Because Botswana will celebrate 50th years of independence this year, the annual Son of the Soil (SOTS) cultural festival aims to get Batswana to introspect on their cultural achievements over the past 50 years; and also plan ahead for the next half a century.
Therefore the organisers have adopted ‘Kwa re go yang’ as the main theme for the annual events, with the sub theme ‘Ke Motswana’ (I’ m a Motswana) to instil national pride.
“The overarching theme for SOTS in the period 2015 to 2024 events is ‘Kwa re go yang’ which aims to highlight culture as one of the pillars of national development. We strongly believe that development must be anchored on a strong national identity,” said the organisers, Bana Ba Mmala.
The sub-theme ‘Ke Motswana’ is meant for every Motswana to look at the past 50 years and also project forwards, in the process evaluating if they have been true to their culture as Batswana.
“This calls on everyone to contribute to the continued definition of Botswana culture in the coming 50 years,” said Bana ba Mmala.
One of the organisers, Pontsho Pusoetsile explained that the aim is to cultivate a sense of pride about Botswana culture.
“The sub-theme works whether one looks at it from the first person (I am a Motswana) or from the third person (That is a Motswana). Either way it portrays the same meaning of one who identifies themselves as a Motswana or is easily identifiable as a Motswana,” he said.
And what is a cultural festival without the food. This year’s Son of the Soil celebrate Botswana cuisine over the past 50 years against the evolution they believe Setswana food will undergo over the next 50 years. The juxtaposition, Pusoetsile says, will spread across all other cultural activities at the event including games, song and dance.
The 2016 main event will be held at Serokolwane Lawns in the Oodi-Matebeleng area.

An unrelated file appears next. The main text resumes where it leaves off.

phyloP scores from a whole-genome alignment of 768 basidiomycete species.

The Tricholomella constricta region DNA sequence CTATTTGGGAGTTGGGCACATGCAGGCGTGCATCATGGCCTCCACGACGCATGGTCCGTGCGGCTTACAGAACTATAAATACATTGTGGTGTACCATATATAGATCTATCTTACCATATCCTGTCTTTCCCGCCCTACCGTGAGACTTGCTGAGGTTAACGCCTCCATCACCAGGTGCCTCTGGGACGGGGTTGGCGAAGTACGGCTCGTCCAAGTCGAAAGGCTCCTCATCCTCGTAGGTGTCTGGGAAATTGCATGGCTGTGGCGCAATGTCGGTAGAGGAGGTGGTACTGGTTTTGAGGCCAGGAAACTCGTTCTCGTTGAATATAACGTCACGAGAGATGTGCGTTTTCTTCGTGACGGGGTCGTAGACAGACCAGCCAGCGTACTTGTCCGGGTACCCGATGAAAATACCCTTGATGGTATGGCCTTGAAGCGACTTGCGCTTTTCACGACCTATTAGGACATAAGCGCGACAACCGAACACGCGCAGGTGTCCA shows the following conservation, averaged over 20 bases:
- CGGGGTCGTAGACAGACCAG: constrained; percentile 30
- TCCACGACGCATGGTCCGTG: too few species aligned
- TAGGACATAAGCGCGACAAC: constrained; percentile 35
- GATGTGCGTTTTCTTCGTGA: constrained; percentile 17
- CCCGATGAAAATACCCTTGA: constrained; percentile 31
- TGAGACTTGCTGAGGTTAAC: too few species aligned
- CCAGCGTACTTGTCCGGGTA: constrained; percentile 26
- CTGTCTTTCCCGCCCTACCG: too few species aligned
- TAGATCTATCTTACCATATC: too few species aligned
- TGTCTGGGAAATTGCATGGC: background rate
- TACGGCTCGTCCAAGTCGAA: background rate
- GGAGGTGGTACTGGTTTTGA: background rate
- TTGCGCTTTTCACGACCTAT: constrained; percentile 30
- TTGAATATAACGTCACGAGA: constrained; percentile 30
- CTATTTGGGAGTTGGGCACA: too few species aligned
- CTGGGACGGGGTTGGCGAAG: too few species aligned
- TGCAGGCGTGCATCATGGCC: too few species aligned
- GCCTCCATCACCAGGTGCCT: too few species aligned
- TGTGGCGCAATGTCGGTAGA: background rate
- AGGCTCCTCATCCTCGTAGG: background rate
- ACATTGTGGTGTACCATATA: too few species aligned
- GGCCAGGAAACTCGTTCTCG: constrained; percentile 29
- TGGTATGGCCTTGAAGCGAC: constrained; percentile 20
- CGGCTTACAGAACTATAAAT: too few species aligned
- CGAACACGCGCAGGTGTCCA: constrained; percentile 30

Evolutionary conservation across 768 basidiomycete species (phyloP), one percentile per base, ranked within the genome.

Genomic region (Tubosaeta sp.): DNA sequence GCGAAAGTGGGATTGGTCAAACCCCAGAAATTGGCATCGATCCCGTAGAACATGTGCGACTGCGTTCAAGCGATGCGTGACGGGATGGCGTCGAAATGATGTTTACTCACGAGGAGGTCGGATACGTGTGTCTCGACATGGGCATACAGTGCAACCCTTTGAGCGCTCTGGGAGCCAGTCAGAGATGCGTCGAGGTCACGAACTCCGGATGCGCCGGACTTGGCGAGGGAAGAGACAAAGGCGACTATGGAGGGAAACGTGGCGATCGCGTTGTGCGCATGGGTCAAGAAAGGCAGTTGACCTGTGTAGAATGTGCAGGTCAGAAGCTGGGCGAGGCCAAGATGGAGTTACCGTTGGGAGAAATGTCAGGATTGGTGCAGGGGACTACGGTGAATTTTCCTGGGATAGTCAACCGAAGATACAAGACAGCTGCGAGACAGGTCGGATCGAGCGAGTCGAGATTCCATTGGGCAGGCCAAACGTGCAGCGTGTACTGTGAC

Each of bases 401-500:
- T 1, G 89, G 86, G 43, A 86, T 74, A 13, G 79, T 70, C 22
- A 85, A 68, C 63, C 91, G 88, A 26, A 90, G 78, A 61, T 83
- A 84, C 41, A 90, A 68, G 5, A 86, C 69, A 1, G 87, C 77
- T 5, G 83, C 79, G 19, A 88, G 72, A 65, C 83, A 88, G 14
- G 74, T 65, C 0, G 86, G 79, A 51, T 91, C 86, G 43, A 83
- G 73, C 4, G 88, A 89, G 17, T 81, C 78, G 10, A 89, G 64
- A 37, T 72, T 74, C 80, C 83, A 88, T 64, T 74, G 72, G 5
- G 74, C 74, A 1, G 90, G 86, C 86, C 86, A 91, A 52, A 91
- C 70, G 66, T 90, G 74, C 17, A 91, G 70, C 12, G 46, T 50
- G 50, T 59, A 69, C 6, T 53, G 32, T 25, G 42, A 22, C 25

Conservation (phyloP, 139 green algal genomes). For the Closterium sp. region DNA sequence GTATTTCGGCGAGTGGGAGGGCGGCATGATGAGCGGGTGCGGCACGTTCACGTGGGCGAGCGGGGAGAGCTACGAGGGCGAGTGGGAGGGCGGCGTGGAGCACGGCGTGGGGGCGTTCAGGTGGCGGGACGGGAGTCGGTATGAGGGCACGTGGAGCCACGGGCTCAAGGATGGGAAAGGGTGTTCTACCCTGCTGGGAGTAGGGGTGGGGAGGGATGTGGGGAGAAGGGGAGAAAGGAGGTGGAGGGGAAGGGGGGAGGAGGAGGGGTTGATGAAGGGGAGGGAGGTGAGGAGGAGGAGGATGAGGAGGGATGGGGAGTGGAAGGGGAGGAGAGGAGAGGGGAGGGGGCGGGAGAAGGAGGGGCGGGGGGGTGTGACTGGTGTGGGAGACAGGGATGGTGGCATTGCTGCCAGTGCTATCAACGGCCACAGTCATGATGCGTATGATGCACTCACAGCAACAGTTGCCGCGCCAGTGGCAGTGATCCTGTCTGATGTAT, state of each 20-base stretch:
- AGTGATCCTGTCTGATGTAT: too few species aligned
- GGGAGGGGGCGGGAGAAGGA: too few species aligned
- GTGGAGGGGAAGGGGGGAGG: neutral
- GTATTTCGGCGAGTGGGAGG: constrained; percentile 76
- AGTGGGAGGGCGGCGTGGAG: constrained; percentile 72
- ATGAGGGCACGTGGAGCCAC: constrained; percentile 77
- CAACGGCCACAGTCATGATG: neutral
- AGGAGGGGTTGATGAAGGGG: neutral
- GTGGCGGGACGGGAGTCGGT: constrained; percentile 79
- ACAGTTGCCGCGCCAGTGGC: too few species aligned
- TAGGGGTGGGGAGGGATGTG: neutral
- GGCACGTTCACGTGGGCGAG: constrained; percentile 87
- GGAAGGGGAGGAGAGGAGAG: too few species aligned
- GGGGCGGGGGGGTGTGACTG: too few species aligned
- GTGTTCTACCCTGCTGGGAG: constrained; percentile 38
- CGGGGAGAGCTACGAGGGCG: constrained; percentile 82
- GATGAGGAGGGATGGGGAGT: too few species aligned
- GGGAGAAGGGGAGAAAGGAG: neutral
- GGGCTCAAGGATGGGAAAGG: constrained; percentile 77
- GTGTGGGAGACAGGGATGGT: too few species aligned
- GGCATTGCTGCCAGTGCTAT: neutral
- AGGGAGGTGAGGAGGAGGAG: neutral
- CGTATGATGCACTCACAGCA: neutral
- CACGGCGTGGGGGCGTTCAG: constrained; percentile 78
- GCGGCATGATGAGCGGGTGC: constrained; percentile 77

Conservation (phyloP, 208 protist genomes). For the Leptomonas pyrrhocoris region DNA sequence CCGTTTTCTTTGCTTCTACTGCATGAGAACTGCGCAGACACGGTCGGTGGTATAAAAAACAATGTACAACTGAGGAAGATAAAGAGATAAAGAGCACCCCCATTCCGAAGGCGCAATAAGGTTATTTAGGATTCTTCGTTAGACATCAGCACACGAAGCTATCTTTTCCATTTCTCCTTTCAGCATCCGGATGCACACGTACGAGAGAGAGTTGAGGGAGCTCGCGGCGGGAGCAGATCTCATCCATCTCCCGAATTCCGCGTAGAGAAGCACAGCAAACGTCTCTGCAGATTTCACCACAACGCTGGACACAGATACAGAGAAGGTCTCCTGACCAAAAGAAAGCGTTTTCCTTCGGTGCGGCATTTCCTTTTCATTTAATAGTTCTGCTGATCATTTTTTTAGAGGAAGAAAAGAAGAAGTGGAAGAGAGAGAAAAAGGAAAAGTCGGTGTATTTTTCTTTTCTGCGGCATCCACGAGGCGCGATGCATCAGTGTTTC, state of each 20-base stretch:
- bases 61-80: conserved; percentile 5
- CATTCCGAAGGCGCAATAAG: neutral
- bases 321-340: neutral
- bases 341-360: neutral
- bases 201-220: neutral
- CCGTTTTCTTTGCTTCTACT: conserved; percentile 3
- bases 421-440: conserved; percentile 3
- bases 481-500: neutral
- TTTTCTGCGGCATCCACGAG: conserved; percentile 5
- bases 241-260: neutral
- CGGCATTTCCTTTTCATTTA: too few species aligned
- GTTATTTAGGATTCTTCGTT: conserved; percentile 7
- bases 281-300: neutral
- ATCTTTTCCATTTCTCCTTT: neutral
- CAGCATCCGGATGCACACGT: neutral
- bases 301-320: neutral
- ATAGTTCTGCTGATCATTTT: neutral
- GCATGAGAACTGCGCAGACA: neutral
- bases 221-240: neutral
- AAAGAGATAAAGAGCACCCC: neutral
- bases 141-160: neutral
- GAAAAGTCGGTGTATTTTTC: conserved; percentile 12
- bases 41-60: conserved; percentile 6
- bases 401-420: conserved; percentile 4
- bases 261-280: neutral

Given sensitivities around the environment in general, SOTS organisers say they commit to making sure there is very little impact on the environment of the venue where the event is hosted. “We want to assure our sponsors that we have held this event at venues that are environmentally sensitive such as Mokolodi Nature Reserve and Notwane river area and to date we have never had any negative feedback.”
The event will run over a four day period starting with the Pitsong Workshop on Friday 22nd January at the National Museum. The workshop will discuss various Setswana themes and topics such as food culture, homestead culture, tribal culture, and musical culture.
On Friday 29th January there will be a Metswaisong Evening Chillas featuring traditional storytelling, dance, song, dithamalakane and light hearted Setswana humour.
The main event will take place on Saturday January 30th at Serokolwane Lawns while Sunday will be dedicated to a Setswana jazz festival, also at Serokolwane Lawns. The Son of the Soil cultural event started in January 2005 in Tlokweng. It was conceived, and is organised, by a group of youthful individuals known as Bana ba Mmala to relive, learn and enjoy Botswana culture. The festival starts in the morning with attendees helping in preparation of Botswana dishes and meats. The morning is also dedicated to personalised cultural experience, where each attendee gets a chance to play a traditional game, learn Setswana song and dance, learn Setswana cuisine, learn about Botswana tribes and partake in Setswana poetry. After food is served, the afternoon is spent taking part in group song and dance competitions, displaying the best modern interpretations of Setswana attire from among the attendees, watching performances by professional song and dance groups, enjoying traditional drinks like gemere and bojalwa jwa Setswana. In the early evening activities such as diane and dithamalakane become the pastime. The evening is spent listening to and dancing along to traditional artists and DJs that specialise in traditional music.